>16tb filesystems on linux

Andrew Robert Nicols andrew.nicols at luns.net.uk
Fri Aug 27 03:18:35 CDT 2010


Hi Nick,

On 26 August 2010 18:26, Nick Stephens <nick at ceiva.com> wrote:

> I am very interested in ZFS, but it seems like it will never make it (in
> a stable fashion) into the linux world at this rate.
>

We're primarily a Debian shop but we've dabbled with ZFS. It's really pretty
good and it's fault tolerance is really reassuring.
I'd avoid OpenSolaris though - since Oracle took over shop, active
development on it has all  but stopped. Solaris 10 is actually pretty
reasonable these days. There should be a new release out in the next 2 weeks
from what I recall.

We run Solaris 10 and ZFS in a RAIDz2 configuration on a SunFire X4500. The
X4500 has 48 x 500Gb disks and, after losing 2 for mirrored boot disks,
we're left with 46 disks. We've calculated that the optimum number of disks
in a zpool is 11, so we have four zpools of 11 disks, and two hot spares
which will be used by the first two disks to fail in the zpool.
The X4500 also has six SATA controllers and we've calculated a zpool
configuration such that we could potentially drop any one controller and
there would be no service interruption.
So of our 22Tb of raw space (after dropping another 2 disks for hot spares),
we get about 16Tb of usable space. You can run in Raidz instead of Raidz2
and, on our configuration, you'd have 18Tb usable space, but you'd lose the
ability to drop a controller. Obviously, a lot of this is irrelevant for a
MD1000.

Our disk usage is primarily lots of small files, with various really large
files (zip files for backup, database backups, etc) too.

The other *really* nice feature of ZFS is it's snapshot ability. While LVM
snapshotting is possible, let's face it, it's pants. With zfs snapshot, you
can have a virtually unlimited number of snapshots, you can promote
snapshots and mount them elsewhere (read only), delve into any snapshot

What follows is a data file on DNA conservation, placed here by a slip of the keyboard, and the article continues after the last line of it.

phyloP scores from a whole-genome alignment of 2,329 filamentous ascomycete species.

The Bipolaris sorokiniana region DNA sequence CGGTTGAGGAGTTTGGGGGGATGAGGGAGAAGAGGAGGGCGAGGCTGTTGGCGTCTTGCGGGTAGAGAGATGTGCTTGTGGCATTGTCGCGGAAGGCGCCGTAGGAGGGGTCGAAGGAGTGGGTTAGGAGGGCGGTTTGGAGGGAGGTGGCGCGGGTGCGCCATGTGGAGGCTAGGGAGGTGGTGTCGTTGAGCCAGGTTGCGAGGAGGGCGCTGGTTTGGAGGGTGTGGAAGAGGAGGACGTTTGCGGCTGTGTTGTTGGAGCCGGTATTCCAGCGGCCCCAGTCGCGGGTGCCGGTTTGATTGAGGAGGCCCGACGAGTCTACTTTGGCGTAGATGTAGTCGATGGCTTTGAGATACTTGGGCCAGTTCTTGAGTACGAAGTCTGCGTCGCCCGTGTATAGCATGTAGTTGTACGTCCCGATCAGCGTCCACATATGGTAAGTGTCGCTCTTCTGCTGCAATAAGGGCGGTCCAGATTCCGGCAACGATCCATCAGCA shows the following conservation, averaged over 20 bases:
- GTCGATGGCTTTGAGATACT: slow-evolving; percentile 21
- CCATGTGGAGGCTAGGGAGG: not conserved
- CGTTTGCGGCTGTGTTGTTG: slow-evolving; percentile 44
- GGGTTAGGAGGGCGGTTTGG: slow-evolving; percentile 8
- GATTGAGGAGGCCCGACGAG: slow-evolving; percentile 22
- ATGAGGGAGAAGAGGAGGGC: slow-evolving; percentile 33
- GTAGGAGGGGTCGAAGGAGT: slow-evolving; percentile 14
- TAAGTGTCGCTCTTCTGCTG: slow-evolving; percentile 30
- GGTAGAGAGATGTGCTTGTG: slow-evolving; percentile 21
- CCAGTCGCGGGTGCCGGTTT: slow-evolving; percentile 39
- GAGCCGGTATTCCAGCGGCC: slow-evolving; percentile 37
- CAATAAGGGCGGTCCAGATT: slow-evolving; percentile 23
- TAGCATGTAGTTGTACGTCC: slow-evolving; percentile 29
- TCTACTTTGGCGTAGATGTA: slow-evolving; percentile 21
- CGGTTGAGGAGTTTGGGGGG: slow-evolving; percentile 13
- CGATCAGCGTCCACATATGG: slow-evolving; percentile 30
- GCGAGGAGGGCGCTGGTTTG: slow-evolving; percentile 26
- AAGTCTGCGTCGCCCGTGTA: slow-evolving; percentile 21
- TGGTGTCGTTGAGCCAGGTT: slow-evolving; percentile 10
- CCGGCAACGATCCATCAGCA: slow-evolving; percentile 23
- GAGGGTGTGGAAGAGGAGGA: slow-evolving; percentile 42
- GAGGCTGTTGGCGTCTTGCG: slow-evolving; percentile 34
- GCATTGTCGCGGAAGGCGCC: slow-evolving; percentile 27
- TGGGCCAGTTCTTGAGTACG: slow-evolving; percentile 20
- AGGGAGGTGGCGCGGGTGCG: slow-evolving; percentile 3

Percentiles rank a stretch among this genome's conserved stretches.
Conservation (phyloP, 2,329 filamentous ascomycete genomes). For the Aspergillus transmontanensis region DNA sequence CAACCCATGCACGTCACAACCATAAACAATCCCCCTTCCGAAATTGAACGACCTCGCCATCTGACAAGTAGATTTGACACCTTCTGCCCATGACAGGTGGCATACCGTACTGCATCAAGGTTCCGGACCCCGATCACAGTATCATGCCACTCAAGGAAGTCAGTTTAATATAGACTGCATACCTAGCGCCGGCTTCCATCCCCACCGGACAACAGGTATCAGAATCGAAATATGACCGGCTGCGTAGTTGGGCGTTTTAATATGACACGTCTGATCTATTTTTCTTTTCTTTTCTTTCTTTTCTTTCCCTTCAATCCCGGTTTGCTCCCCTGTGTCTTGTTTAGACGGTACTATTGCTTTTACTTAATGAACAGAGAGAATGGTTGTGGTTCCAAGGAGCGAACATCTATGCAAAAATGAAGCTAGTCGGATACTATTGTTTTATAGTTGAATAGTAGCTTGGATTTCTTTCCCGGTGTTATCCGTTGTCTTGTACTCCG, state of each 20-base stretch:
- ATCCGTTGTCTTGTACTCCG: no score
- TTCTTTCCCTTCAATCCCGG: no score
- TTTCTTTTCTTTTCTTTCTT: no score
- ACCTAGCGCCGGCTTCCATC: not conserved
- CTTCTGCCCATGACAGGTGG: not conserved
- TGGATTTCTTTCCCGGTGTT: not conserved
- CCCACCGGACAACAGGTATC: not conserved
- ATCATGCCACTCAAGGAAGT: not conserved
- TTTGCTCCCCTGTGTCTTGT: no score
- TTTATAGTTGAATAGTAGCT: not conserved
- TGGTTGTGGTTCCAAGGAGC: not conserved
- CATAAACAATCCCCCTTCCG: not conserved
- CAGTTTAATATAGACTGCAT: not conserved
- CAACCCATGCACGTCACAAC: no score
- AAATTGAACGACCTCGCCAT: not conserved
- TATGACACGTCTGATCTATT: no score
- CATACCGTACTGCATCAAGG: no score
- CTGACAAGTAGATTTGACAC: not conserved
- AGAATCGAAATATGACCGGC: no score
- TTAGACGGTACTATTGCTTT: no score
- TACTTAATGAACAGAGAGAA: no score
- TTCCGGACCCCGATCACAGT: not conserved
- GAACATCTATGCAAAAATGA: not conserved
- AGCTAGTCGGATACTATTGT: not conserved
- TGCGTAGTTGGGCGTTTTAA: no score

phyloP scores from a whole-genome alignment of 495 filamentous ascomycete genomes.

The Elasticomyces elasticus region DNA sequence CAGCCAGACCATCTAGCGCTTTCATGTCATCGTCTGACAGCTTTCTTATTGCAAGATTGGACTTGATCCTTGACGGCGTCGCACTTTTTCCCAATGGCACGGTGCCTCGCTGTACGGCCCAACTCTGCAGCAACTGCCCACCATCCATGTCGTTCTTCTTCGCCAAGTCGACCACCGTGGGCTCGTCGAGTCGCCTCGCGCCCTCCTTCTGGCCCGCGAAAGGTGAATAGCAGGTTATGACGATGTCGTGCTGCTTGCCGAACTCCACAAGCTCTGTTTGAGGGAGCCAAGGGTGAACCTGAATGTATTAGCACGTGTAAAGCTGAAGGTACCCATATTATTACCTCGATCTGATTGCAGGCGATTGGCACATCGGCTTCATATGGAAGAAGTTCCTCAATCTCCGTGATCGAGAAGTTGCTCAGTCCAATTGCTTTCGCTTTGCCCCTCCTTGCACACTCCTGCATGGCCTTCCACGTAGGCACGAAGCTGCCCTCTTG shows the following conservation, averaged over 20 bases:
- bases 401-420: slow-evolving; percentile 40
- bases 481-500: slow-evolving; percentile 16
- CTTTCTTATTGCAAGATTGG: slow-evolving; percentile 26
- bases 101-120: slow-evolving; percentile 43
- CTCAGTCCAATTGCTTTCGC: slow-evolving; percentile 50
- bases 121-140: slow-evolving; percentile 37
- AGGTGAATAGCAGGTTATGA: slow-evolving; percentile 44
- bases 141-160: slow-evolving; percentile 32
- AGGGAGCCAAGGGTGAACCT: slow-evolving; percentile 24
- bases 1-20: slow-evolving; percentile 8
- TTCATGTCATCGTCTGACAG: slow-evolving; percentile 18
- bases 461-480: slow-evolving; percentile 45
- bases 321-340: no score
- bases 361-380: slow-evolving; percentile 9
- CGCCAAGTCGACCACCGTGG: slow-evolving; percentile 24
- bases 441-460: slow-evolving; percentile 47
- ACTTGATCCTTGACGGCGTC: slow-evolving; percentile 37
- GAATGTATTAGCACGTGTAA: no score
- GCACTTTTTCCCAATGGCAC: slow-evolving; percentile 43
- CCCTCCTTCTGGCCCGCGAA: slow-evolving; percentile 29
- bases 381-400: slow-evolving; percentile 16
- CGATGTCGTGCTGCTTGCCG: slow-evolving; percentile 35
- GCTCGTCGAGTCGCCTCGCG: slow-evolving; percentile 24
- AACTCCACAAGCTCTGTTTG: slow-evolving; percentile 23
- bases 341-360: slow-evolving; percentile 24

(handy for restores), and send snapshots over the wire to another server
(very useful for backups).
On our X4500, we've got 4313 snapshots at present. These are hourly
snapshots for the last three months or so, and then daily snapshots since
February. We recently purged snapshtos from September 2007 because we just
didn't see the point in keeping them any longer.

As I say, we're primarily a Debian shop and Solaris did used to feel like a
bit of a thorn in the side but things have improved. The package management
in Solaris blows compared to Debian and creating packages can be painful.
The community packaged software effort on the other hand is really good.
There are two main projects - OpenCSW and Blastwave. They did used to be the
same project but forked about 18 months ago. We use OpenCSW for various
reasons of preference. It's really worth using one or other if you do go for
the Solaris route.

The zfs-discuss mailing list on Open Solaris used to be really handy for
questions on ZFS but I haven't taken part in it for some time.

Hope this is of some help,

Andrew

-- 
Systems Developer

e: andrew.nicols at luns.net.uk
im: a.nicols at jabber.lancs.ac.uk
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